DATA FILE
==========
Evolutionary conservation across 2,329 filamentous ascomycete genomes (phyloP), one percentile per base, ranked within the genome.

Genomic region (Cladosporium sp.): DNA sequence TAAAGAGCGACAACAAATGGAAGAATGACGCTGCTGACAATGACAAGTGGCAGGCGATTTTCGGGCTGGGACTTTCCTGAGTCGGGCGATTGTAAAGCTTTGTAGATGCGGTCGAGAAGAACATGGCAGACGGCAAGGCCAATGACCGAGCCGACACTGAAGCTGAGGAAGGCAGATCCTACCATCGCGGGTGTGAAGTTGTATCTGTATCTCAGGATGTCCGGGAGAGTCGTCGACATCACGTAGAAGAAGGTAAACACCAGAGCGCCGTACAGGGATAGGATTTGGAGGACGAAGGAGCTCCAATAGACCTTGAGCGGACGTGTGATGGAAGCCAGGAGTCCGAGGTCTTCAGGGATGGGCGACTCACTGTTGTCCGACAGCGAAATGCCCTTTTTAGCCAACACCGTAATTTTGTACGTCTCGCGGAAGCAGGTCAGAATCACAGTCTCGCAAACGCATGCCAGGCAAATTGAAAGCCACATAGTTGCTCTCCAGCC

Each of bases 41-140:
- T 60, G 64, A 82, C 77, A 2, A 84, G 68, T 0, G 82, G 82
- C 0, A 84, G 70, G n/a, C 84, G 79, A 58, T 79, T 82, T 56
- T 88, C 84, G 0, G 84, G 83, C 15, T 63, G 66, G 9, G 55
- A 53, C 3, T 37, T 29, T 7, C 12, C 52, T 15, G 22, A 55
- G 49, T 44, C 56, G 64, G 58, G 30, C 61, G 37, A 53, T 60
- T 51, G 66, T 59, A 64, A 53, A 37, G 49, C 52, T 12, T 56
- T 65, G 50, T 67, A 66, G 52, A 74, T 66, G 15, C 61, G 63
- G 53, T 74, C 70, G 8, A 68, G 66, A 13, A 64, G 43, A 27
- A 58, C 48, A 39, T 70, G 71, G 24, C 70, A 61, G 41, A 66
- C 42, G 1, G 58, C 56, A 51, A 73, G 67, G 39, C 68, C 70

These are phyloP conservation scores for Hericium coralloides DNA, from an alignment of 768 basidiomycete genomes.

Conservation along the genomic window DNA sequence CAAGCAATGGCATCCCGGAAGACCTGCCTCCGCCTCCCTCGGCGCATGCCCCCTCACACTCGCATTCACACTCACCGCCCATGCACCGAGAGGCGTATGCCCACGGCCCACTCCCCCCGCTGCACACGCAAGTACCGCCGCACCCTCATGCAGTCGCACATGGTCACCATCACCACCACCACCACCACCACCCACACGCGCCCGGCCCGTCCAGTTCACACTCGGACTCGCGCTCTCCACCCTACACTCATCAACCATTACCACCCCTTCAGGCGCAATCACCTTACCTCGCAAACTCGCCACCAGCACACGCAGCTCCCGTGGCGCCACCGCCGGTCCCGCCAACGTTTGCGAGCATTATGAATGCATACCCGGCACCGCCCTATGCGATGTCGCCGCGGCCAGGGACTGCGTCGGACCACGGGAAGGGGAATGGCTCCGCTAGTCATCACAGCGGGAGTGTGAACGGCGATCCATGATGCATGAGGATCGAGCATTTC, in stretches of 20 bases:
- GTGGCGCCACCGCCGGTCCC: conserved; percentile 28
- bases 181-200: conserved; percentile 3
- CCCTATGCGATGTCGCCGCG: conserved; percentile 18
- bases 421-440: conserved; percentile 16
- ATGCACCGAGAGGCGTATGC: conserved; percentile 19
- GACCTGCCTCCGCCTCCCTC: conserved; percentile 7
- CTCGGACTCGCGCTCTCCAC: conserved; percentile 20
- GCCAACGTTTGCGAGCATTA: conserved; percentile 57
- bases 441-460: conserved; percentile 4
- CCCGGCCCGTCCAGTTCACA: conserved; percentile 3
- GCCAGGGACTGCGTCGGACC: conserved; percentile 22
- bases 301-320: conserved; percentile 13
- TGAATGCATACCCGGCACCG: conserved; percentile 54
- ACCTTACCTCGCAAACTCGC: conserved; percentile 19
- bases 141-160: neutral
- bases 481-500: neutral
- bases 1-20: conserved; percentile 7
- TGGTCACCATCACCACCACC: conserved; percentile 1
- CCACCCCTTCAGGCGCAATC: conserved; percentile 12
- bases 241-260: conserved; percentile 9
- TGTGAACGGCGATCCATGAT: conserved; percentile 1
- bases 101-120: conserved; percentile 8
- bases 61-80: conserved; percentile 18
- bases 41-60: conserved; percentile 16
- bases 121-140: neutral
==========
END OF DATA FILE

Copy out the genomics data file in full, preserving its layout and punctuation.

Evolutionary conservation across 2,329 filamentous ascomycete genomes (phyloP), one percentile per base, ranked within the genome.

Genomic region (Cladosporium sp.): DNA sequence TAAAGAGCGACAACAAATGGAAGAATGACGCTGCTGACAATGACAAGTGGCAGGCGATTTTCGGGCTGGGACTTTCCTGAGTCGGGCGATTGTAAAGCTTTGTAGATGCGGTCGAGAAGAACATGGCAGACGGCAAGGCCAATGACCGAGCCGACACTGAAGCTGAGGAAGGCAGATCCTACCATCGCGGGTGTGAAGTTGTATCTGTATCTCAGGATGTCCGGGAGAGTCGTCGACATCACGTAGAAGAAGGTAAACACCAGAGCGCCGTACAGGGATAGGATTTGGAGGACGAAGGAGCTCCAATAGACCTTGAGCGGACGTGTGATGGAAGCCAGGAGTCCGAGGTCTTCAGGGATGGGCGACTCACTGTTGTCCGACAGCGAAATGCCCTTTTTAGCCAACACCGTAATTTTGTACGTCTCGCGGAAGCAGGTCAGAATCACAGTCTCGCAAACGCATGCCAGGCAAATTGAAAGCCACATAGTTGCTCTCCAGCC

Each of bases 41-140:
- T 60, G 64, A 82, C 77, A 2, A 84, G 68, T 0, G 82, G 82
- C 0, A 84, G 70, G n/a, C 84, G 79, A 58, T 79, T 82, T 56
- T 88, C 84, G 0, G 84, G 83, C 15, T 63, G 66, G 9, G 55
- A 53, C 3, T 37, T 29, T 7, C 12, C 52, T 15, G 22, A 55
- G 49, T 44, C 56, G 64, G 58, G 30, C 61, G 37, A 53, T 60
- T 51, G 66, T 59, A 64, A 53, A 37, G 49, C 52, T 12, T 56
- T 65, G 50, T 67, A 66, G 52, A 74, T 66, G 15, C 61, G 63
- G 53, T 74, C 70, G 8, A 68, G 66, A 13, A 64, G 43, A 27
- A 58, C 48, A 39, T 70, G 71, G 24, C 70, A 61, G 41, A 66
- C 42, G 1, G 58, C 56, A 51, A 73, G 67, G 39, C 68, C 70

These are phyloP conservation scores for Hericium coralloides DNA, from an alignment of 768 basidiomycete genomes.

Conservation along the genomic window DNA sequence CAAGCAATGGCATCCCGGAAGACCTGCCTCCGCCTCCCTCGGCGCATGCCCCCTCACACTCGCATTCACACTCACCGCCCATGCACCGAGAGGCGTATGCCCACGGCCCACTCCCCCCGCTGCACACGCAAGTACCGCCGCACCCTCATGCAGTCGCACATGGTCACCATCACCACCACCACCACCACCACCCACACGCGCCCGGCCCGTCCAGTTCACACTCGGACTCGCGCTCTCCACCCTACACTCATCAACCATTACCACCCCTTCAGGCGCAATCACCTTACCTCGCAAACTCGCCACCAGCACACGCAGCTCCCGTGGCGCCACCGCCGGTCCCGCCAACGTTTGCGAGCATTATGAATGCATACCCGGCACCGCCCTATGCGATGTCGCCGCGGCCAGGGACTGCGTCGGACCACGGGAAGGGGAATGGCTCCGCTAGTCATCACAGCGGGAGTGTGAACGGCGATCCATGATGCATGAGGATCGAGCATTTC, in stretches of 20 bases:
- GTGGCGCCACCGCCGGTCCC: conserved; percentile 28
- bases 181-200: conserved; percentile 3
- CCCTATGCGATGTCGCCGCG: conserved; percentile 18
- bases 421-440: conserved; percentile 16
- ATGCACCGAGAGGCGTATGC: conserved; percentile 19
- GACCTGCCTCCGCCTCCCTC: conserved; percentile 7
- CTCGGACTCGCGCTCTCCAC: conserved; percentile 20
- GCCAACGTTTGCGAGCATTA: conserved; percentile 57
- bases 441-460: conserved; percentile 4
- CCCGGCCCGTCCAGTTCACA: conserved; percentile 3
- GCCAGGGACTGCGTCGGACC: conserved; percentile 22
- bases 301-320: conserved; percentile 13
- TGAATGCATACCCGGCACCG: conserved; percentile 54
- ACCTTACCTCGCAAACTCGC: conserved; percentile 19
- bases 141-160: neutral
- bases 481-500: neutral
- bases 1-20: conserved; percentile 7
- TGGTCACCATCACCACCACC: conserved; percentile 1
- CCACCCCTTCAGGCGCAATC: conserved; percentile 12
- bases 241-260: conserved; percentile 9
- TGTGAACGGCGATCCATGAT: conserved; percentile 1
- bases 101-120: conserved; percentile 8
- bases 61-80: conserved; percentile 18
- bases 41-60: conserved; percentile 16
- bases 121-140: neutral